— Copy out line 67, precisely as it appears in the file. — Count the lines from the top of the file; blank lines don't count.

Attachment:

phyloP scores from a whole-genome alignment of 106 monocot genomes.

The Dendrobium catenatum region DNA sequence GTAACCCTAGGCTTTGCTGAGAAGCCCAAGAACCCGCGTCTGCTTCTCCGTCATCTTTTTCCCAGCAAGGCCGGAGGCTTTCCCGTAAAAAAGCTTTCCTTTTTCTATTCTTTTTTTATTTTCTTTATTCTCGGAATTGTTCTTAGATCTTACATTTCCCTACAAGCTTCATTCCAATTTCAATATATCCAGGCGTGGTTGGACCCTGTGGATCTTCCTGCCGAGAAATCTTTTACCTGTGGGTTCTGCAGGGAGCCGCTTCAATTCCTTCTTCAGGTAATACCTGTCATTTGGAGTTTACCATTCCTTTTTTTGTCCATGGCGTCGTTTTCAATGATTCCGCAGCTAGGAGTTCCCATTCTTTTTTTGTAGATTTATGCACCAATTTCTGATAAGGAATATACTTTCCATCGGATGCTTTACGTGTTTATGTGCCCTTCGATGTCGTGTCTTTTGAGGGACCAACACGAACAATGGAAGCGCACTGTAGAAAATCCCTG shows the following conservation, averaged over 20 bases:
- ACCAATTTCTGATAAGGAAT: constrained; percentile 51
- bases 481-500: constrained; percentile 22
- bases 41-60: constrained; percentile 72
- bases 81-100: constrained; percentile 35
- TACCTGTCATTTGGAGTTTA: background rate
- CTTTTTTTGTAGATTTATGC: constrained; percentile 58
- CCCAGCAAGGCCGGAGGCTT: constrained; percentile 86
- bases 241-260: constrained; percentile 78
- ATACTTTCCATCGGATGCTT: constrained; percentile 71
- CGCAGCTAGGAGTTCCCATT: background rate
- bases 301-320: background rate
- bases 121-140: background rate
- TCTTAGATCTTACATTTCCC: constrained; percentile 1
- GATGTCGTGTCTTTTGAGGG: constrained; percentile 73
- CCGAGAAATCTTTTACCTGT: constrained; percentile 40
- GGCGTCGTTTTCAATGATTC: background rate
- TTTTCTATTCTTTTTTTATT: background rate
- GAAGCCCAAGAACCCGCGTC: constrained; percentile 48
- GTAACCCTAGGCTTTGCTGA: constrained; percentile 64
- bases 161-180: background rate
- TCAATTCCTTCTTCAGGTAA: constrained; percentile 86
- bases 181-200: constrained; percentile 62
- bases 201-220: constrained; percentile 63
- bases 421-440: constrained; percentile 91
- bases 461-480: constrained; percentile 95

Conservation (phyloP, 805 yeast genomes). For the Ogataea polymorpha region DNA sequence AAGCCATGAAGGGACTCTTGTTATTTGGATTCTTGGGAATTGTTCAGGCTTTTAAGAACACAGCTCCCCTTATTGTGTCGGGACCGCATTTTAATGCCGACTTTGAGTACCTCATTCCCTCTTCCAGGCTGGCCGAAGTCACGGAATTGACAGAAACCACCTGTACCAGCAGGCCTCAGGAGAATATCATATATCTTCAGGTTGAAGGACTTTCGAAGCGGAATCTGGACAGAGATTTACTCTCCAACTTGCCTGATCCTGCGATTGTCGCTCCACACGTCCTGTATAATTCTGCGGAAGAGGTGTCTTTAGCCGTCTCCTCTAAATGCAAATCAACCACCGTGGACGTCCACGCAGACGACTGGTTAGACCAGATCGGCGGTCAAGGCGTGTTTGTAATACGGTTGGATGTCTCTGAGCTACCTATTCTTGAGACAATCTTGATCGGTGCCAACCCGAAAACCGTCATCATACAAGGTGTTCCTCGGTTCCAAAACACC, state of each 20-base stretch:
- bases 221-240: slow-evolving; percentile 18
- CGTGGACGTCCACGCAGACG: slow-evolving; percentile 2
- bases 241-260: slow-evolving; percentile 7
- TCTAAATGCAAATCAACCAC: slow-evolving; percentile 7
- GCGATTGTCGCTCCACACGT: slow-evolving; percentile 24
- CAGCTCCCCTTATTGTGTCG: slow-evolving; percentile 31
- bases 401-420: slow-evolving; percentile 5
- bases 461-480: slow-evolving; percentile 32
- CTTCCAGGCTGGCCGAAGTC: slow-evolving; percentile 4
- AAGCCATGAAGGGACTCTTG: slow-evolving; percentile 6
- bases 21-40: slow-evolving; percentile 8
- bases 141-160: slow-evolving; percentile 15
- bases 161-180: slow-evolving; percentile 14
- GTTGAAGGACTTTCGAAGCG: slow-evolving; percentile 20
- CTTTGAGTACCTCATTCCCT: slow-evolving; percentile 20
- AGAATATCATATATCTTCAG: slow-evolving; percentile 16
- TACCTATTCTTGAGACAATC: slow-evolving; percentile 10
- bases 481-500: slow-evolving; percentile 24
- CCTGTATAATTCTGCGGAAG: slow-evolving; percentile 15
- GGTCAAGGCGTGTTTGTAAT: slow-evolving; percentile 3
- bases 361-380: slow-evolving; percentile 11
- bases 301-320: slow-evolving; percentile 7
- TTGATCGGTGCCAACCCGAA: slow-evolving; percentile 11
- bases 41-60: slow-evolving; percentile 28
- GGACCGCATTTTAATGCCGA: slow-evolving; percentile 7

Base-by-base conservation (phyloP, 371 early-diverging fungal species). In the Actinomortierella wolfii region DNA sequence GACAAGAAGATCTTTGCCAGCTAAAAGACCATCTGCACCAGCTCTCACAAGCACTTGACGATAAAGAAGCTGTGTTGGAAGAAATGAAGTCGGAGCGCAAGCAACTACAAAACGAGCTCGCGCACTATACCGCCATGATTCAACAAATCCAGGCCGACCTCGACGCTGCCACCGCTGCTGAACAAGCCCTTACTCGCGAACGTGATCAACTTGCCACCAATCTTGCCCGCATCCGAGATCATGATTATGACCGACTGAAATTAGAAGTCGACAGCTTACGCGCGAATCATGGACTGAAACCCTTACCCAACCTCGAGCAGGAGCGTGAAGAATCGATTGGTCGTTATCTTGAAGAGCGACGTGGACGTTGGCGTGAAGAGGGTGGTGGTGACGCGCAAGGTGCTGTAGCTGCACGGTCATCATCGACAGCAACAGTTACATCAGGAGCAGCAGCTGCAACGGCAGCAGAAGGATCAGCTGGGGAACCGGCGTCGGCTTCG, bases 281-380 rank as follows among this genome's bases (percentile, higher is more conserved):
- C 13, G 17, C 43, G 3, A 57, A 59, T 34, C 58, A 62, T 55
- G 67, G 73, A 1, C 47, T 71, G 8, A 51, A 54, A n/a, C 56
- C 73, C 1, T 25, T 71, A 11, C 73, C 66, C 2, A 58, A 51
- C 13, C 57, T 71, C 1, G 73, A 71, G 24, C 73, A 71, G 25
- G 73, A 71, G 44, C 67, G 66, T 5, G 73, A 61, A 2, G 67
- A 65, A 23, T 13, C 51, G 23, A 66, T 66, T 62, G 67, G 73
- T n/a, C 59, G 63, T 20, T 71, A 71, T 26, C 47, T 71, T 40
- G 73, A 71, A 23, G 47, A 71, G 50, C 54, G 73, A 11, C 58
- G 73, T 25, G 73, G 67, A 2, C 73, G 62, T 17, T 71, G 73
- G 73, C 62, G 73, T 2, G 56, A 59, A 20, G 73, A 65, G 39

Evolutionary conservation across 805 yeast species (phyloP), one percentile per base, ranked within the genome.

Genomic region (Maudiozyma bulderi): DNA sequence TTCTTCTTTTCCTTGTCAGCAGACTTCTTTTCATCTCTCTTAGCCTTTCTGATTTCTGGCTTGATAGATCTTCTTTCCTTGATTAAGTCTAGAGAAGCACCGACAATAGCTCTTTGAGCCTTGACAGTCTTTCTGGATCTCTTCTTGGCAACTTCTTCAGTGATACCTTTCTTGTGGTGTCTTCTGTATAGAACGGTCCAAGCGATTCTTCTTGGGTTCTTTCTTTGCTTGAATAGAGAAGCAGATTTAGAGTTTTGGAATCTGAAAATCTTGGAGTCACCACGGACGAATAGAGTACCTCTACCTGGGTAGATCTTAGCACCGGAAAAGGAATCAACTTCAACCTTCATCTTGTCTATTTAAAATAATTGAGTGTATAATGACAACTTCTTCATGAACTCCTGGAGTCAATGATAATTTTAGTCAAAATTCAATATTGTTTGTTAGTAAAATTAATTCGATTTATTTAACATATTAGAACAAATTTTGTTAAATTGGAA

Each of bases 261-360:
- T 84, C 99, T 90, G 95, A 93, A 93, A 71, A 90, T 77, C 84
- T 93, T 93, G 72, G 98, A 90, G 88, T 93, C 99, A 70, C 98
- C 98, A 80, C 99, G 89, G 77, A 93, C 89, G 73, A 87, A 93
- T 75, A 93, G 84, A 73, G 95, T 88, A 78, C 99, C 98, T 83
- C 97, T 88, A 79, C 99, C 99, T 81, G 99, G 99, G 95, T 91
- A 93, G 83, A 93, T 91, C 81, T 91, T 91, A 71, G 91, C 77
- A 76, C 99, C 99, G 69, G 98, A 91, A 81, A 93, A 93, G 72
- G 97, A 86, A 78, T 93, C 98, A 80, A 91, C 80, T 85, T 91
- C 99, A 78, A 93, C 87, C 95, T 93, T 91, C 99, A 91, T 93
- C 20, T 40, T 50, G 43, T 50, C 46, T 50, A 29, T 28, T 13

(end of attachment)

Each of bases 261-360: